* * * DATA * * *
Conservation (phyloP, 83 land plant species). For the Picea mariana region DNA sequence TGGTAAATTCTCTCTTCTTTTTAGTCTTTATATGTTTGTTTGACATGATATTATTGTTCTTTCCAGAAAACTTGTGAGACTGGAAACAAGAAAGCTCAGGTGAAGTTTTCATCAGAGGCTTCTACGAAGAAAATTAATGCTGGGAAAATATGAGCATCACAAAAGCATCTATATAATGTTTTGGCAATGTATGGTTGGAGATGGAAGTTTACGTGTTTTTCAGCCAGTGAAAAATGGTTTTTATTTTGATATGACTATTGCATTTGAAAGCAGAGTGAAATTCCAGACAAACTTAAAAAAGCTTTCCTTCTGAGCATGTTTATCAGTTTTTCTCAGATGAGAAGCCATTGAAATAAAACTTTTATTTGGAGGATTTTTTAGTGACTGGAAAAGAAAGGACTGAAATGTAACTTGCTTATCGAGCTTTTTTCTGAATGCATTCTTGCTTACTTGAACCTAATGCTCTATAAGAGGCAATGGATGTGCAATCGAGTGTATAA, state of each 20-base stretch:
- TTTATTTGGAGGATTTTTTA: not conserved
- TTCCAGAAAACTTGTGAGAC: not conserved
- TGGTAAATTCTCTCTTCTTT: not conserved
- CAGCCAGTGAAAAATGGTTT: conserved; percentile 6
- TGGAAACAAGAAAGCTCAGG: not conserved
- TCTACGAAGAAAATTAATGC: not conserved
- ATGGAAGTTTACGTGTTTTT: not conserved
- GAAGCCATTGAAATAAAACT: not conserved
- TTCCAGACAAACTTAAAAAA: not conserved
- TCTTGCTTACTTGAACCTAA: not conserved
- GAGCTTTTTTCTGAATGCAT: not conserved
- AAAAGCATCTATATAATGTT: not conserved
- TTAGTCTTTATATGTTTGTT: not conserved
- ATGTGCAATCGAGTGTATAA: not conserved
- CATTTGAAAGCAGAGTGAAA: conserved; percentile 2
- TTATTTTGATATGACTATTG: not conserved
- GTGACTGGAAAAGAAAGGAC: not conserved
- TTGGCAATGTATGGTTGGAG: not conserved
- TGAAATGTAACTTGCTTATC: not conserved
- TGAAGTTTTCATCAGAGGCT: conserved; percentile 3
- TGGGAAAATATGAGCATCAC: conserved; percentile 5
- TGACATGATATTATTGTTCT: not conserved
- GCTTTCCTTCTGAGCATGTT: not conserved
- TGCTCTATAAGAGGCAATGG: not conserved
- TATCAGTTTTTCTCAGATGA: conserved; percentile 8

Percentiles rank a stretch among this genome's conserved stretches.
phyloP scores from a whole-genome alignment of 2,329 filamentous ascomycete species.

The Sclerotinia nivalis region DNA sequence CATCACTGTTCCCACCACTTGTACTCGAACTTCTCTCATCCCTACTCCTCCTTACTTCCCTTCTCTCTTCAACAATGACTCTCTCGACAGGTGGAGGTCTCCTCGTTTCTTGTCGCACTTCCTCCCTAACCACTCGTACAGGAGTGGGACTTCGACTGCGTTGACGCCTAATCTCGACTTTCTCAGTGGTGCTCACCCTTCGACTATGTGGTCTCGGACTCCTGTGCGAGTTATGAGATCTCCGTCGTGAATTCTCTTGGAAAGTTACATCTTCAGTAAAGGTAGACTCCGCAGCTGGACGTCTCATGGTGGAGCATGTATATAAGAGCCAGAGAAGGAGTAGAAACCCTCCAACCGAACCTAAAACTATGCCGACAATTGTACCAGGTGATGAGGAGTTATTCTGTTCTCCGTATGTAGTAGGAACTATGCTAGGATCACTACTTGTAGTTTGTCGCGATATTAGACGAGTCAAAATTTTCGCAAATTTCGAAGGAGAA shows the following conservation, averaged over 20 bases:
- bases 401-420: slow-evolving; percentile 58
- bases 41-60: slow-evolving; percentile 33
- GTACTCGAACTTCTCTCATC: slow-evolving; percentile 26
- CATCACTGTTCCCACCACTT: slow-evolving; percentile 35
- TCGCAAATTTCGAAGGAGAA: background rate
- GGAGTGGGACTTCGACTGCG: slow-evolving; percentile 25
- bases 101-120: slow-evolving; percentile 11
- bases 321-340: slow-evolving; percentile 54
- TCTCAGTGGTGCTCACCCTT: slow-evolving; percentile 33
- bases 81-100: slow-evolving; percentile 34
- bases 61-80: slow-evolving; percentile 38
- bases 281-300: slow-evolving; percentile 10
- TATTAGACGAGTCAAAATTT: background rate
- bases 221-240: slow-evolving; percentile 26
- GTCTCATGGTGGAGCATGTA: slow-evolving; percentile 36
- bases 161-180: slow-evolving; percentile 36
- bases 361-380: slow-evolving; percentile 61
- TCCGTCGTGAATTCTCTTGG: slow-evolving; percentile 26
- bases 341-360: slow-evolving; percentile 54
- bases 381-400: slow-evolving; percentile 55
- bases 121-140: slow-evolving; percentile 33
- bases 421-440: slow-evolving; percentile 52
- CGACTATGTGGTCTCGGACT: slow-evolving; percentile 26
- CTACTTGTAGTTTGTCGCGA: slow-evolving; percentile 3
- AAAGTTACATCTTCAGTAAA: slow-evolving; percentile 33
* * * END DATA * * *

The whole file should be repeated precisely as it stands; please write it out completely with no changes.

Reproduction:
Conservation (phyloP, 83 land plant species). For the Picea mariana region DNA sequence TGGTAAATTCTCTCTTCTTTTTAGTCTTTATATGTTTGTTTGACATGATATTATTGTTCTTTCCAGAAAACTTGTGAGACTGGAAACAAGAAAGCTCAGGTGAAGTTTTCATCAGAGGCTTCTACGAAGAAAATTAATGCTGGGAAAATATGAGCATCACAAAAGCATCTATATAATGTTTTGGCAATGTATGGTTGGAGATGGAAGTTTACGTGTTTTTCAGCCAGTGAAAAATGGTTTTTATTTTGATATGACTATTGCATTTGAAAGCAGAGTGAAATTCCAGACAAACTTAAAAAAGCTTTCCTTCTGAGCATGTTTATCAGTTTTTCTCAGATGAGAAGCCATTGAAATAAAACTTTTATTTGGAGGATTTTTTAGTGACTGGAAAAGAAAGGACTGAAATGTAACTTGCTTATCGAGCTTTTTTCTGAATGCATTCTTGCTTACTTGAACCTAATGCTCTATAAGAGGCAATGGATGTGCAATCGAGTGTATAA, state of each 20-base stretch:
- TTTATTTGGAGGATTTTTTA: not conserved
- TTCCAGAAAACTTGTGAGAC: not conserved
- TGGTAAATTCTCTCTTCTTT: not conserved
- CAGCCAGTGAAAAATGGTTT: conserved; percentile 6
- TGGAAACAAGAAAGCTCAGG: not conserved
- TCTACGAAGAAAATTAATGC: not conserved
- ATGGAAGTTTACGTGTTTTT: not conserved
- GAAGCCATTGAAATAAAACT: not conserved
- TTCCAGACAAACTTAAAAAA: not conserved
- TCTTGCTTACTTGAACCTAA: not conserved
- GAGCTTTTTTCTGAATGCAT: not conserved
- AAAAGCATCTATATAATGTT: not conserved
- TTAGTCTTTATATGTTTGTT: not conserved
- ATGTGCAATCGAGTGTATAA: not conserved
- CATTTGAAAGCAGAGTGAAA: conserved; percentile 2
- TTATTTTGATATGACTATTG: not conserved
- GTGACTGGAAAAGAAAGGAC: not conserved
- TTGGCAATGTATGGTTGGAG: not conserved
- TGAAATGTAACTTGCTTATC: not conserved
- TGAAGTTTTCATCAGAGGCT: conserved; percentile 3
- TGGGAAAATATGAGCATCAC: conserved; percentile 5
- TGACATGATATTATTGTTCT: not conserved
- GCTTTCCTTCTGAGCATGTT: not conserved
- TGCTCTATAAGAGGCAATGG: not conserved
- TATCAGTTTTTCTCAGATGA: conserved; percentile 8

Percentiles rank a stretch among this genome's conserved stretches.
phyloP scores from a whole-genome alignment of 2,329 filamentous ascomycete species.

The Sclerotinia nivalis region DNA sequence CATCACTGTTCCCACCACTTGTACTCGAACTTCTCTCATCCCTACTCCTCCTTACTTCCCTTCTCTCTTCAACAATGACTCTCTCGACAGGTGGAGGTCTCCTCGTTTCTTGTCGCACTTCCTCCCTAACCACTCGTACAGGAGTGGGACTTCGACTGCGTTGACGCCTAATCTCGACTTTCTCAGTGGTGCTCACCCTTCGACTATGTGGTCTCGGACTCCTGTGCGAGTTATGAGATCTCCGTCGTGAATTCTCTTGGAAAGTTACATCTTCAGTAAAGGTAGACTCCGCAGCTGGACGTCTCATGGTGGAGCATGTATATAAGAGCCAGAGAAGGAGTAGAAACCCTCCAACCGAACCTAAAACTATGCCGACAATTGTACCAGGTGATGAGGAGTTATTCTGTTCTCCGTATGTAGTAGGAACTATGCTAGGATCACTACTTGTAGTTTGTCGCGATATTAGACGAGTCAAAATTTTCGCAAATTTCGAAGGAGAA shows the following conservation, averaged over 20 bases:
- bases 401-420: slow-evolving; percentile 58
- bases 41-60: slow-evolving; percentile 33
- GTACTCGAACTTCTCTCATC: slow-evolving; percentile 26
- CATCACTGTTCCCACCACTT: slow-evolving; percentile 35
- TCGCAAATTTCGAAGGAGAA: background rate
- GGAGTGGGACTTCGACTGCG: slow-evolving; percentile 25
- bases 101-120: slow-evolving; percentile 11
- bases 321-340: slow-evolving; percentile 54
- TCTCAGTGGTGCTCACCCTT: slow-evolving; percentile 33
- bases 81-100: slow-evolving; percentile 34
- bases 61-80: slow-evolving; percentile 38
- bases 281-300: slow-evolving; percentile 10
- TATTAGACGAGTCAAAATTT: background rate
- bases 221-240: slow-evolving; percentile 26
- GTCTCATGGTGGAGCATGTA: slow-evolving; percentile 36
- bases 161-180: slow-evolving; percentile 36
- bases 361-380: slow-evolving; percentile 61
- TCCGTCGTGAATTCTCTTGG: slow-evolving; percentile 26
- bases 341-360: slow-evolving; percentile 54
- bases 381-400: slow-evolving; percentile 55
- bases 121-140: slow-evolving; percentile 33
- bases 421-440: slow-evolving; percentile 52
- CGACTATGTGGTCTCGGACT: slow-evolving; percentile 26
- CTACTTGTAGTTTGTCGCGA: slow-evolving; percentile 3
- AAAGTTACATCTTCAGTAAA: slow-evolving; percentile 33